Thanks for you kind comments

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    That’s great. Sounds as if you are doing all the right things.

    Sorry not much good at the technical cameral related stuff, but if you have a look through the forum, questions about them come up from time to time and luckily there are some people on here more knowledgable about them.

    Good luck – hope you find something suitable.


    Hi gtaylor,

    You’re right, it’s amazing how relatively small changes to one’s garden can make a massive difference to the hedgehogs. It’s great to hear they are getting some support in rural areas as well, I heard they were on the decline in rural settings which is such a shame. I imagine they love the wood chips, must be full of beetles etc.

    I know what you mean about the not much sleep. I view them in person as well, although this is becoming less comfortable as the nights get cooler. I don’t think there is any point in me getting a camera, as I have cats and no doubt I would have many many vids of the cats and then the batteries would run out. I find that if you sit very still and quiet the hedgehogs carry on their business as normal- although the regular visitors may be slightly desensitized to movement in my garden because of the cats. I’m a bit lucky with the lights though, they obviously don’t like direct lights or torches, but I have fairy lights strung up around the garden fence, which give enough ambient light for me to see a little and watch the hogs, but it’s dim and diffuse enough that the hogs don’t seem to mind it.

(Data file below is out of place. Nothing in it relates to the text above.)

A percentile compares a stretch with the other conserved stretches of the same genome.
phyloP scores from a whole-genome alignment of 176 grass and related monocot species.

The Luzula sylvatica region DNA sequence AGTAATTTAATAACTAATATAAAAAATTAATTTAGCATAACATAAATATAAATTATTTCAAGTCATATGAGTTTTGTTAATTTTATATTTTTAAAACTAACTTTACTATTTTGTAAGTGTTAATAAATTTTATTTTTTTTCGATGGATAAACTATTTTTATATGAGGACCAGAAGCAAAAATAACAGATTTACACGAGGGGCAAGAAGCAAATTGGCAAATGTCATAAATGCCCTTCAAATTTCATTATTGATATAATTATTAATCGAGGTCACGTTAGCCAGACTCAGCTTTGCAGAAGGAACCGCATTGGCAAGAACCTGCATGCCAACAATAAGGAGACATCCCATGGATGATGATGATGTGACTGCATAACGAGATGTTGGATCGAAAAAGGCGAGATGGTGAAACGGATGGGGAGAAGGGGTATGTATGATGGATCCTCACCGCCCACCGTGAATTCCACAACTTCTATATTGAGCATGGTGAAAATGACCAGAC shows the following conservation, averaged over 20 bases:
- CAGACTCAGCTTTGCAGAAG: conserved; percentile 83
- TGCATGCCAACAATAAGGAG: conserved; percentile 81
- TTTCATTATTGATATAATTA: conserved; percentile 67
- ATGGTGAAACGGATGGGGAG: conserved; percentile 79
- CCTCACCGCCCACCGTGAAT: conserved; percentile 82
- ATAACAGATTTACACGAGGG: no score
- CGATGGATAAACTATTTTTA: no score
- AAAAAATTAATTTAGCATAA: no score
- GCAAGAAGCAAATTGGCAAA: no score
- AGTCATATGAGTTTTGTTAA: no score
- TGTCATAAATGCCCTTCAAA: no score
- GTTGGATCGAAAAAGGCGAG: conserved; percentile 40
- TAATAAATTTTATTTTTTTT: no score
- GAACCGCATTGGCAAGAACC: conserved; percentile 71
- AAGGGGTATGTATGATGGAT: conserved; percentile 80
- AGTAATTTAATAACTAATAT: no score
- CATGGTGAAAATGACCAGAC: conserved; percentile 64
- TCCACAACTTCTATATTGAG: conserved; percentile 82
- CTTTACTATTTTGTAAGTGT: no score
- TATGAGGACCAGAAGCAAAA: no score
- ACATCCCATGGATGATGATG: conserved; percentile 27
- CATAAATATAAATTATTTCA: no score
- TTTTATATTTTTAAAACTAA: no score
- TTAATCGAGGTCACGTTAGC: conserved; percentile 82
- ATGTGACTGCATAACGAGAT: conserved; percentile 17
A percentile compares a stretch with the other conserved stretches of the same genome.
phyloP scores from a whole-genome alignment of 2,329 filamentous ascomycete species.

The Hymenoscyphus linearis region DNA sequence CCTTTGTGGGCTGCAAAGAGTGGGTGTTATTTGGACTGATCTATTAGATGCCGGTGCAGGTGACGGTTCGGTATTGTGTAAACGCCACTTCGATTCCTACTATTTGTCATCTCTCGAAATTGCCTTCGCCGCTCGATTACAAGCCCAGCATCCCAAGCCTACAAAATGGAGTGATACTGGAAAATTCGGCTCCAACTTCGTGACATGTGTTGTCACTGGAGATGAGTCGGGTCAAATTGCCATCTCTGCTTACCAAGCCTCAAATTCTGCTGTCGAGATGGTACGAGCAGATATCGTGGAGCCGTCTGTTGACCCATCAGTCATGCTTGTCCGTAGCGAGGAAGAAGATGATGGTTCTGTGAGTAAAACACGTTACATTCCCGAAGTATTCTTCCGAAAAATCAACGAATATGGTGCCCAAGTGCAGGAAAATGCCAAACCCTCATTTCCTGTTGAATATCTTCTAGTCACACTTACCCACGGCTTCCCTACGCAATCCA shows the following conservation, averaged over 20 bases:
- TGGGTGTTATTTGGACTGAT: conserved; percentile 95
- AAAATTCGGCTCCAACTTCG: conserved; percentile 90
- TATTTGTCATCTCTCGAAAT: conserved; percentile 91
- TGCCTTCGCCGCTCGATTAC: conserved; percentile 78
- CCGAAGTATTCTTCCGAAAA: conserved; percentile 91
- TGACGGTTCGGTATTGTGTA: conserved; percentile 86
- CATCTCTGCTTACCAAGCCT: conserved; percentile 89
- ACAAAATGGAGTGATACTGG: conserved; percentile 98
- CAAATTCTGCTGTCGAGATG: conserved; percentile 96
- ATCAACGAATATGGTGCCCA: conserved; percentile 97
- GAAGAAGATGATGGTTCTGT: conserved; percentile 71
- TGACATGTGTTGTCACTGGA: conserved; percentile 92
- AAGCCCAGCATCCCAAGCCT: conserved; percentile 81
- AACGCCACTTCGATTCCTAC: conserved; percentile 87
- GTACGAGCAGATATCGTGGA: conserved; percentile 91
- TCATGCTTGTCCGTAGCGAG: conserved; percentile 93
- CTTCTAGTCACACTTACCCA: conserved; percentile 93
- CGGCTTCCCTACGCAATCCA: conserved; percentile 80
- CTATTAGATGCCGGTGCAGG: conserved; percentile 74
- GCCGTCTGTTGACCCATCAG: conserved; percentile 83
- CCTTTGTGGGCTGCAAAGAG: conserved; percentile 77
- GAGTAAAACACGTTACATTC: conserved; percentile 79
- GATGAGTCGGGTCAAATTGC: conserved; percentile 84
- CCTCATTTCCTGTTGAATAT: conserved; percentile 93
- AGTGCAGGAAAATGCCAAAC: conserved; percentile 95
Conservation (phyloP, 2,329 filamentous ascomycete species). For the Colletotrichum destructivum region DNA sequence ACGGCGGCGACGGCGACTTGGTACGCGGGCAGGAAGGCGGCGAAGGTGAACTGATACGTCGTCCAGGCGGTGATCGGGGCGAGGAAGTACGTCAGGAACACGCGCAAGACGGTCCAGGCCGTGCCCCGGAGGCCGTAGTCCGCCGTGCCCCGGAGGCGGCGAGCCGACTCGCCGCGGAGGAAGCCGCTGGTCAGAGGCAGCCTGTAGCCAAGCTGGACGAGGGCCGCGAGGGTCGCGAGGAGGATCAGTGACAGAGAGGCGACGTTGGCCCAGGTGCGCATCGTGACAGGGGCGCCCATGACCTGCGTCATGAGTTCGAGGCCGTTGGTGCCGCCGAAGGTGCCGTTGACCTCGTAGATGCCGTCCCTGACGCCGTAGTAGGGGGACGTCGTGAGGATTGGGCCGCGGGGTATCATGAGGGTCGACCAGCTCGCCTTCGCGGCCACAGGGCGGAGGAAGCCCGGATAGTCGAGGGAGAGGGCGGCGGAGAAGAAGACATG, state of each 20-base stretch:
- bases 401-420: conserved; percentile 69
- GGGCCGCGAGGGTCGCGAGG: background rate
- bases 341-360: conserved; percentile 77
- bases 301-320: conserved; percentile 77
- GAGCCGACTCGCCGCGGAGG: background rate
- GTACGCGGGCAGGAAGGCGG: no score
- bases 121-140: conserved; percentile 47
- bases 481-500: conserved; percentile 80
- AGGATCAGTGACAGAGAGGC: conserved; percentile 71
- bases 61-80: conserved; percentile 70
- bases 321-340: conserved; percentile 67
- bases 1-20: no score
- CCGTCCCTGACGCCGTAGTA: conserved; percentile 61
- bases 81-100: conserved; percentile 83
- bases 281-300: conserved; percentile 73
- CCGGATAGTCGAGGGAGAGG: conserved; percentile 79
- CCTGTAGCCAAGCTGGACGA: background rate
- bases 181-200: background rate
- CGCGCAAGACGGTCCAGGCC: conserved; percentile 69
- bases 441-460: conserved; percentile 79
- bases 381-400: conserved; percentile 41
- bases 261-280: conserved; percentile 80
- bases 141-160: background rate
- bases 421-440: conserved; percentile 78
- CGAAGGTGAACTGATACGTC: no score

It’s great to hear you have several houses for the hedgehogs, hopefully you will see more hogs staying over as they get used to the new hogboxes. It does take a little while for them to get used to things, but they get there in the end.


    Thanks Kitty878.

    We have a light on in the garden all night it’s not over bright but you can see the garden very clear where the hogs go and they don’t seem to mind, it’s not a spotlight so it’s not shining at them, my wife has the upstairs window open and talks to them as the spot we have built the hedgehog garden is close to the house and they are use to her voice now, I get lots of squirrels setting off the camera trap as they have decided to strip the tree of walnuts this year, that is why I want to get something more permanent, it is very quiet where we live and surrounded on three sides by fields, as you have said it has been documented that they are not doing well in rural areas, in my post I said that I have lived for 10 years and just spotted the odd one, I would never have thought we had 5 hedgehogs, we have a little one which has taken up residence in one of the houses and each time another hedgehog comes into the garden he runs for his house as soon as they go he pops out again, he is in and out of his house all night, he will pop out for a drink, go back in for an hour, then pops out again for some food and then back in, this continues all night until 4am, great fun to watch these hedgehogs